These add to Agent and Institutional complexity another variable. Humans make “deals” or contracts functionally with the environment. More specifically, humans perform based on role perception and adoption specific to culture outside the individual or the institution, and resulting from the interactive effects of person-to-institution and person-to-institution in the environmental context.  This means that examining complexity must include a careful articulation of the physical environment and metaphysical culture. This is not just a description. Careful articulation suggests a connection between agent, institution, and environment-culture. The agent perceives a contract. The institution supports a contract. Both contracts operate within a larger structural context that impacts whether any certain real outcome is possible.

A simple example. An annual race is organized with a reported $500 prize. Individuals train all year for the event. The town gears up with industry supporting the annual race. The agents are ready to run. The institutions are supportive. What no one counted on was the flood that would envelope 75% of the town under 3 feet of water. It is impossible to run the race in these conditions. Though this example illustrates an act of nature, consider that other environmental (and even acts of nature: meteorology anyone?) are predictable if we account for them in our examination of complexity. To simply abdicate predictive capability is at least ignorant of available technology. At most it is negligent of due diligence. Neither are good looks for a social worker.

Using ABM to Handle Complexity

Group behaviors are unexpected but predictable if characteristics are known: Agent profiles, Institutional Structure and Policies, Cultural Environment, and Interactive effects. The outcomes of systems can be modeled through a process called Agent-Based Modeling (ABM). Control systems provide the structural policies that influence agent choice. A well-formed control system can provide a predictable output each time it is executed. Though human inputs are more complex, a well-formed control system will account for the variability with new operations that adjust to the needs of the agent perception, the institutional construct, and the Sociocybernetic mechanism—the environment control system in execution.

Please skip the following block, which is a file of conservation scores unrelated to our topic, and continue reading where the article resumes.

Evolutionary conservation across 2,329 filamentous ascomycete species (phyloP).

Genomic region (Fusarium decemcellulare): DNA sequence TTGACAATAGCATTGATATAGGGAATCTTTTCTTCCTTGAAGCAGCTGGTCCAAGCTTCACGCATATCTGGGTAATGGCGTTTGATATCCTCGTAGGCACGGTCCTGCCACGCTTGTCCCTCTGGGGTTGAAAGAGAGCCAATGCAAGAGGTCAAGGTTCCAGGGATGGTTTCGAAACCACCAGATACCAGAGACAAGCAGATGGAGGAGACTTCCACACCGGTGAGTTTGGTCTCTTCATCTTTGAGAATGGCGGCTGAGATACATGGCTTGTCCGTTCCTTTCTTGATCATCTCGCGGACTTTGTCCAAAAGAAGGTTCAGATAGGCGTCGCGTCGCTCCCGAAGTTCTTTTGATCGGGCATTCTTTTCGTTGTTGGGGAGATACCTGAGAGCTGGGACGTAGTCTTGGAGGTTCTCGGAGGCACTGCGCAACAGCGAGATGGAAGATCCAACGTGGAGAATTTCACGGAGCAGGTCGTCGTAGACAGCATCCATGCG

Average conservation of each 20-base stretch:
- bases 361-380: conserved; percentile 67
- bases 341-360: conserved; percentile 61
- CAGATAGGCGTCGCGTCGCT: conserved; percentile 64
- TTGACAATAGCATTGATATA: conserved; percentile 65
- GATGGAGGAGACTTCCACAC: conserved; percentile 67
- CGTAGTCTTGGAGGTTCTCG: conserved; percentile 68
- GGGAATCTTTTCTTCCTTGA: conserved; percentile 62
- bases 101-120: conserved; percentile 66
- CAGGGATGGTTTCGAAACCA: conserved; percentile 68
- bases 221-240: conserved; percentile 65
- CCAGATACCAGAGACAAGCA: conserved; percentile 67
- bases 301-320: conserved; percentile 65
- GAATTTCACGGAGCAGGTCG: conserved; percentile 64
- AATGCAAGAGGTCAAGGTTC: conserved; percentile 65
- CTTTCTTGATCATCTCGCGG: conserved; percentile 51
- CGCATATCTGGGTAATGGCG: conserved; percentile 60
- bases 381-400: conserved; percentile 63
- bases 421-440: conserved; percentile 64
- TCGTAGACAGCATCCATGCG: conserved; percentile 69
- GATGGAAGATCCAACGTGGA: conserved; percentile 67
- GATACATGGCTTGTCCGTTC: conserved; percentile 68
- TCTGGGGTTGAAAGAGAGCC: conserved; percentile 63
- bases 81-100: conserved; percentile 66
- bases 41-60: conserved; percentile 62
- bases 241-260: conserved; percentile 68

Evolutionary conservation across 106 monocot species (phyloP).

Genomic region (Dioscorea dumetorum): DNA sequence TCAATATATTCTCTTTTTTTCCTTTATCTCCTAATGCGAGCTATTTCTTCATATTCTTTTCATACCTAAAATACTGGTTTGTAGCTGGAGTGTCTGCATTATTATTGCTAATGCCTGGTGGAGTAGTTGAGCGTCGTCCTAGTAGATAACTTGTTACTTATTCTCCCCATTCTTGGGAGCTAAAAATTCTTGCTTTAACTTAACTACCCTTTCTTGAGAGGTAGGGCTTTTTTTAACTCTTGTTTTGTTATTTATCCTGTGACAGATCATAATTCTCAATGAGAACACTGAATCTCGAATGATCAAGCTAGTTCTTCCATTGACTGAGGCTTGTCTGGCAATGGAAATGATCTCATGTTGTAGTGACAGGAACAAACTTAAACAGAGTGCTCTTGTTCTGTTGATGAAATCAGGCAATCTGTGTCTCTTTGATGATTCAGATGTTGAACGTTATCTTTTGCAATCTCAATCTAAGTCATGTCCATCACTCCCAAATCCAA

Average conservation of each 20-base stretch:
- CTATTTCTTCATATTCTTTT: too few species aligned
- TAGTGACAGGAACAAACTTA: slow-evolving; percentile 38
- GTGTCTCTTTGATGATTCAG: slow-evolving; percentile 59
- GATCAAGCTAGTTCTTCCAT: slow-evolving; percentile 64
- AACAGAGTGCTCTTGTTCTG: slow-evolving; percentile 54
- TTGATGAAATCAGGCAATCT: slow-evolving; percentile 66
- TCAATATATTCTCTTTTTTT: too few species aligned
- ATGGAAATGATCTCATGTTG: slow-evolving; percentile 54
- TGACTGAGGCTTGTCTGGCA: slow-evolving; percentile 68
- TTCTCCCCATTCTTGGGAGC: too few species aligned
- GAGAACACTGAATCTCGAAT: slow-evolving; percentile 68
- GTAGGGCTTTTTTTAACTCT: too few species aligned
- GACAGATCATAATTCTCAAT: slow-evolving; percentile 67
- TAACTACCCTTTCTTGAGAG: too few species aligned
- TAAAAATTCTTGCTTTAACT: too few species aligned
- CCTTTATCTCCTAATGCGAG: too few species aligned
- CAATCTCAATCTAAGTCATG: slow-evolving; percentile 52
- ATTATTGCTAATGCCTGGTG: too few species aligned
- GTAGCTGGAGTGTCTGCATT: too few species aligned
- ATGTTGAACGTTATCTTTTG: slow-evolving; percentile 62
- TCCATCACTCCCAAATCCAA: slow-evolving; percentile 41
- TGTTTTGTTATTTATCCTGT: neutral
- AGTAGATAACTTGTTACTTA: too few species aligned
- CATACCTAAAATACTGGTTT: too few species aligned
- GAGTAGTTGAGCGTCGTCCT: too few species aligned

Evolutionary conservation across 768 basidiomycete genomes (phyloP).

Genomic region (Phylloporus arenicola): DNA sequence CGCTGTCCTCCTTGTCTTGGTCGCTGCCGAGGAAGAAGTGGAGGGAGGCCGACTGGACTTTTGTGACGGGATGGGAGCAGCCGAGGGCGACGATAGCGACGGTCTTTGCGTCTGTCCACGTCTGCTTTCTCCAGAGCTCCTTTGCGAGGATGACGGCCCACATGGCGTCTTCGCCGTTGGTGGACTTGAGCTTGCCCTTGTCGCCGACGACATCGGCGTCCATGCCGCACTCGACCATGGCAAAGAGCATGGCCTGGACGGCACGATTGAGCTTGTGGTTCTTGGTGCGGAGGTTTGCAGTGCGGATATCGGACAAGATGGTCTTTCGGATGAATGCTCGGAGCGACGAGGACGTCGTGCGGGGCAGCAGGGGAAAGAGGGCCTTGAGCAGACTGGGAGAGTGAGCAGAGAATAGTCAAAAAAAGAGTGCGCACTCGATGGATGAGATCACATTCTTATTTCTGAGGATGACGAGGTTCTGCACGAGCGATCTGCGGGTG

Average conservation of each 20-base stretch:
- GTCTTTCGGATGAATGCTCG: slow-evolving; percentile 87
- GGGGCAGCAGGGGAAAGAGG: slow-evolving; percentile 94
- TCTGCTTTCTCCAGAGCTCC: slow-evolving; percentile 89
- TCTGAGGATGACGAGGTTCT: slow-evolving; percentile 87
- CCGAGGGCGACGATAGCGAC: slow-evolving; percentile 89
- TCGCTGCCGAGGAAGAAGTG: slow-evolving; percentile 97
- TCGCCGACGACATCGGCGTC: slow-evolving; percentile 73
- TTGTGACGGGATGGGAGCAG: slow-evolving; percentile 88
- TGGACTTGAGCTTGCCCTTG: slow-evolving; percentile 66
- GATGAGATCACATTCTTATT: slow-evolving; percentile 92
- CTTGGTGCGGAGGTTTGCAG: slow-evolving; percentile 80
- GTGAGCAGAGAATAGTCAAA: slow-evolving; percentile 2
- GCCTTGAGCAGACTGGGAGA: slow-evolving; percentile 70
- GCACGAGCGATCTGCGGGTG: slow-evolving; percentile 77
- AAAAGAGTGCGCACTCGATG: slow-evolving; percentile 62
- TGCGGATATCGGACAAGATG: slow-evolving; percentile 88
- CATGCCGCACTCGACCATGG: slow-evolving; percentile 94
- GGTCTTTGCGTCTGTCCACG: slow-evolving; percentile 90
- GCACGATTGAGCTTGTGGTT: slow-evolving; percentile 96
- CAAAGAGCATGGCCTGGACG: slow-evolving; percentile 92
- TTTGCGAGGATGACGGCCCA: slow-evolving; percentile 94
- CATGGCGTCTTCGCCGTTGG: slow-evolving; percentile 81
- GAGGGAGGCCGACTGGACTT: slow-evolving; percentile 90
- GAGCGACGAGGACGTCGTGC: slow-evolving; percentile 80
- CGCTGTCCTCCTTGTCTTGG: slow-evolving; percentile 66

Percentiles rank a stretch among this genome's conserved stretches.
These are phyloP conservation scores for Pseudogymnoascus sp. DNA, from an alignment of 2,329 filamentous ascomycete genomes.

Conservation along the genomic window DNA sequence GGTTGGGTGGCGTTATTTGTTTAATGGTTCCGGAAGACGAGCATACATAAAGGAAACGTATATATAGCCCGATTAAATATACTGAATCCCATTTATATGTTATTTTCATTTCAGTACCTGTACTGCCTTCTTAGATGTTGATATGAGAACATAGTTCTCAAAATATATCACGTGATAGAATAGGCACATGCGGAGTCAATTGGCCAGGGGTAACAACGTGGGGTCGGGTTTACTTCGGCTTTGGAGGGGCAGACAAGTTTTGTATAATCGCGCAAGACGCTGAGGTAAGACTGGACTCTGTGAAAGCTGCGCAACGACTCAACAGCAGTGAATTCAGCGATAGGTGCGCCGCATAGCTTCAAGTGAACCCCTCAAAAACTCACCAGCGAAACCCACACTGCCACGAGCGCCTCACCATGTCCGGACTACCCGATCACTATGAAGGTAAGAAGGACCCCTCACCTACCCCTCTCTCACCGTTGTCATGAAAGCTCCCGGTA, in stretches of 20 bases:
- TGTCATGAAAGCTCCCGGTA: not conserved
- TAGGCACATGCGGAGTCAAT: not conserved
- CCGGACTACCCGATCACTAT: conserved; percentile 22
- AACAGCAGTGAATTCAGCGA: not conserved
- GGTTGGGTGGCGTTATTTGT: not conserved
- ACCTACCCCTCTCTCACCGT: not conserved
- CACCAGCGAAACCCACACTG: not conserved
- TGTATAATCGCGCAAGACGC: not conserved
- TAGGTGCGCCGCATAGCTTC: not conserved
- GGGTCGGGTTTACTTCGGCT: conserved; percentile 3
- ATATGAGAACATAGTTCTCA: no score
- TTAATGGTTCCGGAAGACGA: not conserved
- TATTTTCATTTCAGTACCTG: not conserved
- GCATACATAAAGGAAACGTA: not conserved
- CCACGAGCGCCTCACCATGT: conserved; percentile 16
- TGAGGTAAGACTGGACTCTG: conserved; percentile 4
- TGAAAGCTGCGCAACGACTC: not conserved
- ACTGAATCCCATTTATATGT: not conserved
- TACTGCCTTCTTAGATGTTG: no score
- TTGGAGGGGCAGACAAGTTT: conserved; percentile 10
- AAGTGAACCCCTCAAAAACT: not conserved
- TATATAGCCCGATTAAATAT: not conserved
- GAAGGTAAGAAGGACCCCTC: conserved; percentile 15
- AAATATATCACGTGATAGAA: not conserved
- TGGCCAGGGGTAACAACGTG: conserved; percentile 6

Consider that the combination of agents and institutions in action, constrained by culture is a control system: inputs, system activities, outputs, and feedback. Consider what could be done if you exercised a level of influence within that system. This is what social work has that no other profession has in the combined mandate of individual, social, and environmental practice…the scientific and ethically-grounded framework to utilize sociocybernetic constructs to promote sustainable gains in health and well-being. What did you think you were learning?

Dr. Michael Wright: Michael A. Wright, PhD, LAPSW is a Social Work Helper Contributor. He offers his expertise as an career coach, serial entrepreneur, and publisher through MAWMedia Group, LLC. Wright has maintained this macro practice consultancy since 1997. Wright lives in Reno, NV.

          
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Education

Family Team Time

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It will come as no shock to most parents that a significant amount of time per week is spent running children from point A to point B and back again. What may be shocking, however, are the actual statistics surrounding the average family’s carpooling and chauffeuring routine. Research shows that, by the time children reach adulthood, parents will have spent almost 200 days behind the wheel running their kids from place to place.